Surface Chemistry Handwritten Notes PDF Download 2023

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Surface Chemistry Handwritten Notes PDF Free Download

Surface Chemistry

Surface chemistry deals with phenomena that occur at the surfaces or interfaces. The interface or surface is represented by separating the bulk phases by a hyphen or a slash.

For example, the interface between a solid and a gas may be represented by solid gas or solid/gas. Due to complete miscibility, there is no interface between the gases.

The bulk phases that we come across in surface chemistry may be pure compounds or solutions.

The interface is normally a few molecules thick but its area depends on the size of the particles of bulk phases.

Many important phenomena, noticeable amongst these being corrosion, electrode processes, heterogeneous catalysis, dissolution, and crystallization occur at interfaces.

The subject of surface chemistry finds many applications in industry, analytical work, and daily life situations.

To accomplish surface studies meticulously, it becomes imperative to have a really clean surface.

Under a very high vacuum of the order of Pascal, it is now possible to obtain an ultra-clean surface of the metals.

Solid materials with such clean surfaces need to be stored in a vacuum otherwise these will be covered by molecules of the major components of air namely dioxygen and dinitrogen.

In this Unit, you will be studying some important features of surface chemistry such as adsorption, catalysis, and colloids including emulsions and gels.

Surface Chemistry After studying this Unit, you will be able to

• describe the interfacial phenomenon and its significance;

• define adsorption and classify it into physical and chemical adsorption;

• explain the mechanism of adsorption;

• explain the factors controlling adsorption from gases and solutions on solids;

• explain adsorption results on the basis of Freundlich adsorption isotherms;

• appreciate the role of catalysts in the industry;

• enumerate the nature of the colloidal state;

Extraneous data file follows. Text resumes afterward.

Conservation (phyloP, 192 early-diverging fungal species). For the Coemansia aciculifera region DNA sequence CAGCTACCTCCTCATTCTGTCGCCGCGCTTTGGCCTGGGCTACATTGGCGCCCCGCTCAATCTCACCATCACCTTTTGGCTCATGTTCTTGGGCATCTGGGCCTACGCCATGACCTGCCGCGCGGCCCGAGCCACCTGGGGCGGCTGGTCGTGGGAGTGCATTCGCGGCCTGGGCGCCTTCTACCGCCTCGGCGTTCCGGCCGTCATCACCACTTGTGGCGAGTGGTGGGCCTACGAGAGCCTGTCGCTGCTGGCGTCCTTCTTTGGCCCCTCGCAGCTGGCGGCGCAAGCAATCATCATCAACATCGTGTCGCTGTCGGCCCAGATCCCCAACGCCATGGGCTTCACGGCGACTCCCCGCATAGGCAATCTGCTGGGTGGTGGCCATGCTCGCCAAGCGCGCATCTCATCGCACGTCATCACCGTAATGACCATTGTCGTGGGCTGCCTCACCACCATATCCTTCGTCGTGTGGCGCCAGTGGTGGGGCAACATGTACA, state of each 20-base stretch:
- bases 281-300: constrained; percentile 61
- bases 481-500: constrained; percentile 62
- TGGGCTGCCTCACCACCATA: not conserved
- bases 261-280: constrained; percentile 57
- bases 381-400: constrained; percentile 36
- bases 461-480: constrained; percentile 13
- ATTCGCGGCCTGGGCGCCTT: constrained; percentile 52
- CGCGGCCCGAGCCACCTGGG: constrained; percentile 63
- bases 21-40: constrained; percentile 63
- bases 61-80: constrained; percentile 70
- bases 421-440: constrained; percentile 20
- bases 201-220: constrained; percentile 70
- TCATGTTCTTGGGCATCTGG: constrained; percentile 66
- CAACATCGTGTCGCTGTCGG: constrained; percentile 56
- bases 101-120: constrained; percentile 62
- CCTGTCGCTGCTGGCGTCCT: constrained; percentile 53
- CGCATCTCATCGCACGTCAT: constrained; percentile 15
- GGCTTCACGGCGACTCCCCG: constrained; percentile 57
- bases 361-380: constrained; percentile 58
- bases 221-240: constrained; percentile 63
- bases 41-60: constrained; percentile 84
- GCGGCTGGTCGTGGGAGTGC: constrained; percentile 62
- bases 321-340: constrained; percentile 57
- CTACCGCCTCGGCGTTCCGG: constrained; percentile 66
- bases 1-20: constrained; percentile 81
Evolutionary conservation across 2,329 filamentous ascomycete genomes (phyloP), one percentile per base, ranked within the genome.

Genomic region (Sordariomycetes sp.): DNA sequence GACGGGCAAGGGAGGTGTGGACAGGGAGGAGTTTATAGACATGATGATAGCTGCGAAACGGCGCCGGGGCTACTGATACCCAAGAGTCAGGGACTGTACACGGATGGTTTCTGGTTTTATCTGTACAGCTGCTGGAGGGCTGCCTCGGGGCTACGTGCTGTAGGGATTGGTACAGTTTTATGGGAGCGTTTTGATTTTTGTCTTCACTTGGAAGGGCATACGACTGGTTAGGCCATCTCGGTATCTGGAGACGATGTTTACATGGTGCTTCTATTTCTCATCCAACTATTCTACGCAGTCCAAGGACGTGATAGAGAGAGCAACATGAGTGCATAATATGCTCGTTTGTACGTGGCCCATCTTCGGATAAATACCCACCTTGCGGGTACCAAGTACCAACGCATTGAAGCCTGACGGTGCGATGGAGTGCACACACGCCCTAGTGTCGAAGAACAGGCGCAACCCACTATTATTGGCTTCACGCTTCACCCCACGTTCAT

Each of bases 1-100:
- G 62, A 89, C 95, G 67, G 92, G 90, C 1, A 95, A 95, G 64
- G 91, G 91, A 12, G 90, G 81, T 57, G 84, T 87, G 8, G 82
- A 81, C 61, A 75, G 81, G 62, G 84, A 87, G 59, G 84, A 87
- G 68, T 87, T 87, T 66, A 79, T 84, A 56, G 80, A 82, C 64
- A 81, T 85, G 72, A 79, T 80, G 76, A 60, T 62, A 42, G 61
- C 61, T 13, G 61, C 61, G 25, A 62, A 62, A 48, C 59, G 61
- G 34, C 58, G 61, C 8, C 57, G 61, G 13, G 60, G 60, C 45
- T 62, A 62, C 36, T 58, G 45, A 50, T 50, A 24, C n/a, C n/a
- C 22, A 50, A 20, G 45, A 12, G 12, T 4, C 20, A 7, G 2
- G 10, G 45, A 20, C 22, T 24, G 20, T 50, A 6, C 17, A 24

• describe the preparation, properties, and purification of colloids;

• classify emulsions and describe their preparation and properties;

• describe the phenomenon of gel formation;

• list the uses of colloids.


Some of the most important chemicals are produced industrially by means of reactions that occur on the surfaces of solid catalysts.

There are several examples, which reveal that the surface of a solid has the tendency to attract and retain the molecules of the phase with which it comes into contact.

These molecules remain only at the surface and do not go deeper into the bulk. The accumulation of molecular species at the surface rather than in the bulk of a solid or liquid is termed adsorption.

The molecular species or substance, which concentrates or accumulates at the surface is termed adsorbate and the material on the surface on which the adsorption takes place is called adsorbent.

Adsorption is essentially a surface phenomenon.

Solids, particularly in finely divided states, have a large surface area, and therefore, charcoal, silica gel, alumina gel, clay, colloids, metals in finely divided states, etc. act as good adsorbents.

Adsorption in action

(i) If a gas like O2, H2, CO, Cl2, NH3or SO2 is taken in a closed vessel containing powdered charcoal, it is observed that the pressure of the gas in the enclosed vessel decreases.

The gas molecules concentrate at the surface of the charcoal, i.e., gases are adsorbed at the surface.

(ii) In a solution of an organic dye, say methylene blue, when animal charcoal is added and the solution is well shaken, it is observed that the filtrate turns colorless.

The molecules of the dye, thus, accumulate on the surface of the charcoal, i.e., are adsorbed.

(iii) Aqueous solution of raw sugar, when passed over beds of animal charcoal, becomes colorless as the coloring substances are adsorbed by the charcoal.

(iv) The air becomes dry in the presence of silica gel because the water molecules get adsorbed on the surface of the gel.

It is clear from the above examples that solid surfaces can hold gas or liquid molecules by virtue of adsorption.

The process of removing an adsorbed substance from a surface on which it is adsorbed is called desorption.

Language English
No. of Pages36
PDF Size15 MB

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